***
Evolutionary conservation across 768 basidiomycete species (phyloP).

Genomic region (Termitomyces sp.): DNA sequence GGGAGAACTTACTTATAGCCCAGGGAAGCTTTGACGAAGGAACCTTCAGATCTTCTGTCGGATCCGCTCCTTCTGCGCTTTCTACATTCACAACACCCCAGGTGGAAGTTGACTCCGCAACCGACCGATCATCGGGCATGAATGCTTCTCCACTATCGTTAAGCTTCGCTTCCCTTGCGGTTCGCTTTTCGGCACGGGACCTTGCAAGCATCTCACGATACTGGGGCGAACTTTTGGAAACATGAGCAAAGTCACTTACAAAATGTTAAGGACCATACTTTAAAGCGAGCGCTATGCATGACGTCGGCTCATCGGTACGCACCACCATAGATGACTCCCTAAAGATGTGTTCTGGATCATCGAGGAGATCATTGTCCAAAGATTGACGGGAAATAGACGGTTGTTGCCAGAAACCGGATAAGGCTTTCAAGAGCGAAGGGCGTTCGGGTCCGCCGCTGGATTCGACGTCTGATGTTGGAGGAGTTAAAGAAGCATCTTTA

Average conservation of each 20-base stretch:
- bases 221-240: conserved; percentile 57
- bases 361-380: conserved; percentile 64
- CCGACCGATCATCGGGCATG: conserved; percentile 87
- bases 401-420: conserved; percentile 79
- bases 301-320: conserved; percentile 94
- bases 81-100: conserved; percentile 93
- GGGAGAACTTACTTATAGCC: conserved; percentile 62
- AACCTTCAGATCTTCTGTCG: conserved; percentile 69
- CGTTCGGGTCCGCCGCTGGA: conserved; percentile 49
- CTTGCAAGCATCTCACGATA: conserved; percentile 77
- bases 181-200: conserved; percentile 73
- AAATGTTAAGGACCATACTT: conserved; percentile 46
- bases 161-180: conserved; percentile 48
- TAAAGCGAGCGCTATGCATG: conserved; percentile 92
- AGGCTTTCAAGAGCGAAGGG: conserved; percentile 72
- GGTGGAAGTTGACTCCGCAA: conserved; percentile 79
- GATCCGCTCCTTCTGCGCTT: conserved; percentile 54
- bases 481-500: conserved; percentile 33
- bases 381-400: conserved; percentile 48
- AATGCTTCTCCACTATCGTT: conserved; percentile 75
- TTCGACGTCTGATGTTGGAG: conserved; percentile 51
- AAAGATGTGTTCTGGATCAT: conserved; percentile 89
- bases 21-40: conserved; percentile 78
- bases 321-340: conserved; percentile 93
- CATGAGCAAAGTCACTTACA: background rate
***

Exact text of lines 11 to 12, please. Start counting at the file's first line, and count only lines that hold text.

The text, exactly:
- AACCTTCAGATCTTCTGTCG: conserved; percentile 69
- CGTTCGGGTCCGCCGCTGGA: conserved; percentile 49